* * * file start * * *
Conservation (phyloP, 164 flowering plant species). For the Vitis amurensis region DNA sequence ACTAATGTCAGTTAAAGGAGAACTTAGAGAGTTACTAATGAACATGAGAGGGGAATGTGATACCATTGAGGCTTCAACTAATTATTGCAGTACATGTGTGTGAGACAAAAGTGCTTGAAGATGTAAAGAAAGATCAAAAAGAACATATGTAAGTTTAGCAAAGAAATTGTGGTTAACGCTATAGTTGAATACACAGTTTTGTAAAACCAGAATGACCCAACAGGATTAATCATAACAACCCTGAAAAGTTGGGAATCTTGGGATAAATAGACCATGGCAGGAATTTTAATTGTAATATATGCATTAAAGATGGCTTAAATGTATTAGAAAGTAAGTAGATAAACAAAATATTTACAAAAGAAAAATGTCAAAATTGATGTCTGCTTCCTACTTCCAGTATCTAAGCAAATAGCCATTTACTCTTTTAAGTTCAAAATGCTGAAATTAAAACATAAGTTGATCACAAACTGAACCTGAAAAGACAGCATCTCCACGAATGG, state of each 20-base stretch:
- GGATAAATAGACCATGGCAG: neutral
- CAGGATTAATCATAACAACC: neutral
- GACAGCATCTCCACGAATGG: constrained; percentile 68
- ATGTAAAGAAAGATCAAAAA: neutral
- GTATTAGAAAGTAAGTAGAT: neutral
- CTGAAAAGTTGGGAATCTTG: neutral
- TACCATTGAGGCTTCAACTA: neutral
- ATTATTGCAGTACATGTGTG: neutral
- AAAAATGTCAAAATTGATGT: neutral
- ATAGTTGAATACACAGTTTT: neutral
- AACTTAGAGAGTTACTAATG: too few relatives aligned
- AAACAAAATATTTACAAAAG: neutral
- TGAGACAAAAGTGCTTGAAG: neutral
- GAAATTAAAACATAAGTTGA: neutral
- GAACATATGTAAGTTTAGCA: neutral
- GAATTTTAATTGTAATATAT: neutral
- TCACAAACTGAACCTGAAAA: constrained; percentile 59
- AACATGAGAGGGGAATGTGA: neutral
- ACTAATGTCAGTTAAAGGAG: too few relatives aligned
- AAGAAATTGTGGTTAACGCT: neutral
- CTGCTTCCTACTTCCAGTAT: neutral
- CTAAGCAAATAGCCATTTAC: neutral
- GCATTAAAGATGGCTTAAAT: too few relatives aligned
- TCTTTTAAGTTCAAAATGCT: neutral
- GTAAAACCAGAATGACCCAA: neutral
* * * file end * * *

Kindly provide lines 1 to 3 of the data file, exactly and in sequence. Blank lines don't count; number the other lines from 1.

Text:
Conservation (phyloP, 164 flowering plant species). For the Vitis amurensis region DNA sequence ACTAATGTCAGTTAAAGGAGAACTTAGAGAGTTACTAATGAACATGAGAGGGGAATGTGATACCATTGAGGCTTCAACTAATTATTGCAGTACATGTGTGTGAGACAAAAGTGCTTGAAGATGTAAAGAAAGATCAAAAAGAACATATGTAAGTTTAGCAAAGAAATTGTGGTTAACGCTATAGTTGAATACACAGTTTTGTAAAACCAGAATGACCCAACAGGATTAATCATAACAACCCTGAAAAGTTGGGAATCTTGGGATAAATAGACCATGGCAGGAATTTTAATTGTAATATATGCATTAAAGATGGCTTAAATGTATTAGAAAGTAAGTAGATAAACAAAATATTTACAAAAGAAAAATGTCAAAATTGATGTCTGCTTCCTACTTCCAGTATCTAAGCAAATAGCCATTTACTCTTTTAAGTTCAAAATGCTGAAATTAAAACATAAGTTGATCACAAACTGAACCTGAAAAGACAGCATCTCCACGAATGG, state of each 20-base stretch:
- GGATAAATAGACCATGGCAG: neutral
- CAGGATTAATCATAACAACC: neutral